- Major news outlets (e.g. CNN, Wall Street Journal, New York Times, USA Today, Huffington Post, the Guardian) and wherever you may find your news (e.g. reddit, Buzzfeed, etc) both for current events, and also their Opinion/Commentary sections for other op-eds to learn from and/or critique
- Wikipedia – no seriously, it is the first place I go to learn about a new topic. Just be sure to actually investigate the underlying research and use that for your references!
- Economics Podcasts
- Econtalk – a fantastic podcast series by Russ Roberts that interviews famous economists, philosophers, businesspeople, and other figures who have an impact on the world of ideas
- Freakonomics (Radio) – another great podcast by one of the authors of the famed Freakonomics books about intermediate-level economic topics, often an in-depth series of interviews on a major issue
- NPR Planet Money – another good podcast series on economics topics and current events, much shorter and more 10,000-foot level approach than Econtalk or Freakonomics
- Popular Economists’ Blogs/Blogs on Economics:
- Marginal Revolution – Tyler Cowen & Alex Tabarrok (head and shoulders above the rest!)
- Cafe Hayek – Don Boudreaux (libertarian-leaning, mostly just Don on trade and micro-policy)
- EconLog – Bryan Caplan, David Henderson (libertarian-leaning, good analysis)
- The Conscience of a Liberal – Paul Krugman at New York Times (strong left-wing politics)
- The Grumpy Economist – John Cochrane (Chicago School approach)
- Greg Mankiw’s Blog – Greg Mankiw (moderate conservative, New Keynesian approach)
- Undercover Economist – Tim Harford (British, non-political, very easy to understand)
- Chris Blattman – Chris Blattman (great on economic development, poverty, and conflict in poor countries)
- Slate Star Codex – “Scott Alexander” (a pseudonym, apparently a Medical Student, but one of the most lucid social science blogs ever written)
- Fivethirtyeight – Nate Silver & co. (a journalist, but a leader on using data and statistics in social science and journalism)
- Andrew Gelman – Andrew Gelman (a statistician, but another leader on using data and statistics for social science)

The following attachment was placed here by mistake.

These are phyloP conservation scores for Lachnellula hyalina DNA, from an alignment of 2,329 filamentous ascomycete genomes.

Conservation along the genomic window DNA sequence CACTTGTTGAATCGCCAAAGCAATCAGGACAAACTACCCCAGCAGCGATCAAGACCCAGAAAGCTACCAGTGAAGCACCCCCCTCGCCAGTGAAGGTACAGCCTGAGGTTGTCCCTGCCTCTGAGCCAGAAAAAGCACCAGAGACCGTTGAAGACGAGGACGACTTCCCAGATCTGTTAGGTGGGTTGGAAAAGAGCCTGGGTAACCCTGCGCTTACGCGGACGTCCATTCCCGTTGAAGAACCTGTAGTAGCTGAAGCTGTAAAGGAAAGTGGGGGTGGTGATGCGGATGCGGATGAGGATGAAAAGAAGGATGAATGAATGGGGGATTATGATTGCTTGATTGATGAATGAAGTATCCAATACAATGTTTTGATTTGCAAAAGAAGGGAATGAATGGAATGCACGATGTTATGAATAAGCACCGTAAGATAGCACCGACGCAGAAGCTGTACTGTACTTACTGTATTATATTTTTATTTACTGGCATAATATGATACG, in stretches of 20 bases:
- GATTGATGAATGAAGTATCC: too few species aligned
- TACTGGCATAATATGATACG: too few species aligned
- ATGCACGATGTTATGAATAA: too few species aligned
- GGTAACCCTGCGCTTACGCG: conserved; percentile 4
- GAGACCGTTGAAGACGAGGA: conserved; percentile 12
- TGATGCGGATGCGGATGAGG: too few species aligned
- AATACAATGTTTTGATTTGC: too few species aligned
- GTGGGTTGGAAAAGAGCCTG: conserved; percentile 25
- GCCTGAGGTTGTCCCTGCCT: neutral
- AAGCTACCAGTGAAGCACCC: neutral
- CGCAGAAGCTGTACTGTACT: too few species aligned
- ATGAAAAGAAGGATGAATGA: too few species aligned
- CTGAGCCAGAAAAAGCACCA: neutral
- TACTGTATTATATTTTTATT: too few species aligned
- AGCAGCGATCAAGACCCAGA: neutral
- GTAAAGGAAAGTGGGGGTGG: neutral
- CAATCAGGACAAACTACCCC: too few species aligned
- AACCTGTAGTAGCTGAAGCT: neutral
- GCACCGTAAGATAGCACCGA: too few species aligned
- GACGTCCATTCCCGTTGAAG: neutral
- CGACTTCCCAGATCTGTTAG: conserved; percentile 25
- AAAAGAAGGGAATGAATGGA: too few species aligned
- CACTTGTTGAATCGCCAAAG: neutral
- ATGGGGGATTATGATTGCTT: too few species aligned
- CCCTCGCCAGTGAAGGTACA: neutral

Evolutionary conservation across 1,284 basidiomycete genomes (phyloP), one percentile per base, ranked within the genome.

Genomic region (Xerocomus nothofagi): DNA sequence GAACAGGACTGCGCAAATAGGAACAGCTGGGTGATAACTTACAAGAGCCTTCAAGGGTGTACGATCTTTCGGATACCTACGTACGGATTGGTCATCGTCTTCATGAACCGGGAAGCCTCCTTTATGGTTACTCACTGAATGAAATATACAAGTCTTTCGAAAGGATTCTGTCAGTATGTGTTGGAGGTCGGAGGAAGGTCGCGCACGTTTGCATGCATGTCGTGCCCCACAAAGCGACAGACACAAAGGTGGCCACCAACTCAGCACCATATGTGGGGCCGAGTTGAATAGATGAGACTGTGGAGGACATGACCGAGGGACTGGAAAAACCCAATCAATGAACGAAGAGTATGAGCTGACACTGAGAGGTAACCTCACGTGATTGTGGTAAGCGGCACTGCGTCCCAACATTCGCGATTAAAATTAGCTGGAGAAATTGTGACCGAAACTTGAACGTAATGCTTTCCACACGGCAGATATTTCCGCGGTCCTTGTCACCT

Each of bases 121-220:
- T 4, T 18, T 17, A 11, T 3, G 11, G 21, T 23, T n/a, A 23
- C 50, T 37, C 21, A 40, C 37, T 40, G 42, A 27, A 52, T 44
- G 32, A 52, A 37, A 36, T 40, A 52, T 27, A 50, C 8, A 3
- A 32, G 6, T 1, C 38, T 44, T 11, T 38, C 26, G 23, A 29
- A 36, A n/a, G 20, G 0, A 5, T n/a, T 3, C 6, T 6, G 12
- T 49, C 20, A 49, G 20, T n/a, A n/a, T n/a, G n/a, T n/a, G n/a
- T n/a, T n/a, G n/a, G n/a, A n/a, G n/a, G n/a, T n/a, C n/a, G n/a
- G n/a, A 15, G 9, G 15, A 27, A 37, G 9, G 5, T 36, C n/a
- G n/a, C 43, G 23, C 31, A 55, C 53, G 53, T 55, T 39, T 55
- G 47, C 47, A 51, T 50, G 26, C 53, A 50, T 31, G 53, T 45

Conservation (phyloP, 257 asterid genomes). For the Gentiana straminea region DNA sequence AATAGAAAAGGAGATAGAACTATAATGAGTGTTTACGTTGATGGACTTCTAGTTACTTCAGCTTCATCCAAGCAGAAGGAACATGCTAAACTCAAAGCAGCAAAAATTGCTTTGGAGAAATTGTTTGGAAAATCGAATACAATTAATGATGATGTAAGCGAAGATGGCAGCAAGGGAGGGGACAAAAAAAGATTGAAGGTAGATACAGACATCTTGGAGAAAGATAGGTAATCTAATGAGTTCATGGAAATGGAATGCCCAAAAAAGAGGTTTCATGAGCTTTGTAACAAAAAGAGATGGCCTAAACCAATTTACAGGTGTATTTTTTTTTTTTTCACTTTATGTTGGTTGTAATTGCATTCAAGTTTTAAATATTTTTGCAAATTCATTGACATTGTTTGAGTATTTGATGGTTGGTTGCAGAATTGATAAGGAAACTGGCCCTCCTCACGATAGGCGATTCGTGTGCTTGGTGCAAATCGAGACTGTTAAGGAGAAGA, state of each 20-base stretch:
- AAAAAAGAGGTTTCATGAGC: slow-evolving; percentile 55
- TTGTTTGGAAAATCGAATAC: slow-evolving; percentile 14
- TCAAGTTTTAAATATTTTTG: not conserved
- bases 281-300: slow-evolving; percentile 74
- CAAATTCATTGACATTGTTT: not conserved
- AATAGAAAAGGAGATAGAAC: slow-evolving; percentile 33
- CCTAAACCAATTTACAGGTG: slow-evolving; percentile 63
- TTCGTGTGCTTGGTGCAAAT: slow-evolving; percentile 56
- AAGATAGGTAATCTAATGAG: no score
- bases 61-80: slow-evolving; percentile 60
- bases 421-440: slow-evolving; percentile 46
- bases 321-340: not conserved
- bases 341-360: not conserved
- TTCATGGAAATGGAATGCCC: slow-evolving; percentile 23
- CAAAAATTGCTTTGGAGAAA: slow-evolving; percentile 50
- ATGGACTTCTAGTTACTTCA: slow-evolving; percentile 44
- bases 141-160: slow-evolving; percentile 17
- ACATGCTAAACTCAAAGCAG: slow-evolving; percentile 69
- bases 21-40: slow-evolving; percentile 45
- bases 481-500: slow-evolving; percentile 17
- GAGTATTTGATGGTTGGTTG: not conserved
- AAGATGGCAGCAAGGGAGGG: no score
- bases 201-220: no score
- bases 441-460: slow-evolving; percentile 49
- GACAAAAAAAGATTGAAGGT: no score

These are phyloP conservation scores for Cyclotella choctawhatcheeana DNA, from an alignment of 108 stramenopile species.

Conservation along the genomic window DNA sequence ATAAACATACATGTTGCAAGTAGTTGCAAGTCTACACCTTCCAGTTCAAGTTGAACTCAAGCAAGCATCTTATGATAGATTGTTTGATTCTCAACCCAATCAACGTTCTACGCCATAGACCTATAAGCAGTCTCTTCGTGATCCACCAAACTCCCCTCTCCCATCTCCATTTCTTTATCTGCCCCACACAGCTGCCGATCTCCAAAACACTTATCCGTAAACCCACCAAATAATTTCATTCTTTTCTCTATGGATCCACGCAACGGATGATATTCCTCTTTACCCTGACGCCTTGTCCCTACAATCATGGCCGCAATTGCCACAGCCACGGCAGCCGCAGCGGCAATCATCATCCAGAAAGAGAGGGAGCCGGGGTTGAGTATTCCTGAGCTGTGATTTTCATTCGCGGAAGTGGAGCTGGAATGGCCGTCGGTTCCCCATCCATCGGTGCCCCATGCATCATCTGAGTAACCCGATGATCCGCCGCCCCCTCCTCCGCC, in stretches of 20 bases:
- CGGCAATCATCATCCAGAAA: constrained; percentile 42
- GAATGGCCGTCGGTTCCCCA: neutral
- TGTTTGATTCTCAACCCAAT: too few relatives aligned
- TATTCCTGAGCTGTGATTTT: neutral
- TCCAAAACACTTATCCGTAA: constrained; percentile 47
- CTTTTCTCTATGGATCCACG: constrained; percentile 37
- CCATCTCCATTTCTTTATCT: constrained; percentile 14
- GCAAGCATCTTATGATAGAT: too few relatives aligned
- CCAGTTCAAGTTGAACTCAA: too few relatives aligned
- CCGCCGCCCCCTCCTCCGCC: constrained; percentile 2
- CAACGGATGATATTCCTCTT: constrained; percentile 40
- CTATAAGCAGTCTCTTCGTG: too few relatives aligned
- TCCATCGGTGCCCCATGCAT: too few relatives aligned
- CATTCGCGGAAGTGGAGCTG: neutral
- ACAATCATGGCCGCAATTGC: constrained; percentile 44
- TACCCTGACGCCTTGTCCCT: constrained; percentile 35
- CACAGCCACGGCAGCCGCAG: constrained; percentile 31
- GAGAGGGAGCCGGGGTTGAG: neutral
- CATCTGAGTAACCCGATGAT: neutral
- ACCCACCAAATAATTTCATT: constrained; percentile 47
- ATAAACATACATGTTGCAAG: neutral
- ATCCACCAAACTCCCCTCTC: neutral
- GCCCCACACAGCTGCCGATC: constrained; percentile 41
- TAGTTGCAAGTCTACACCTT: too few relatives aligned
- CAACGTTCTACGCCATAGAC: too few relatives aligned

Grading Rubric and Deadlines
Here is the rubric that I will use to grade your paper:
- Persuasiveness: How persuasive is your argument? Would a reasonably educated college-level reader who is familiar with economics and statistics but not necessarily this course find themselves understanding your argument and agreeing with you? [Write for an audience wider than just members of this class. Therefore, don’t use terms, sources, or “inside jokes” that only other students in this class (and no one else) would understand.] Remember, your goal is not to convince me (though you may), your goal is to convince any educated reader, and I grade you the probability that this is likely. You are the lawyer, I am the judge, and your audience is the jury.
- Soundness: Are your theories consistent and logical, and did you apply them correctly? Did you choose relevant (and non-cherry picked) evidence to back it up? Are your facts, data, or case studies accurate?
- Clarity How clear is your paper? Is it clear what your research question is, how you answer it, and what your results are? Can you summarize these in a sentence or two? Are there confusing passages, excessive jargon or passive voice, or irrelevant arguments and examples?
- Organization: Is your paper organized? Have you presented your separate arguments/examples in a logical order? Is it clear when you are moving on from one section to another? Is it clear when and where you are summarizing and concluding?
- References: Does your paper use multiple reputable references? Does it properly cite them in the text for main ideas borrowed and for direct quotations? Are they consistently listed at the end in a references section?
- Style: Is your paper interesting and easy to read? Does it engage the reader? Is it written in active voice? This is somewhat subjective, and hence, the smallest portion of your grade.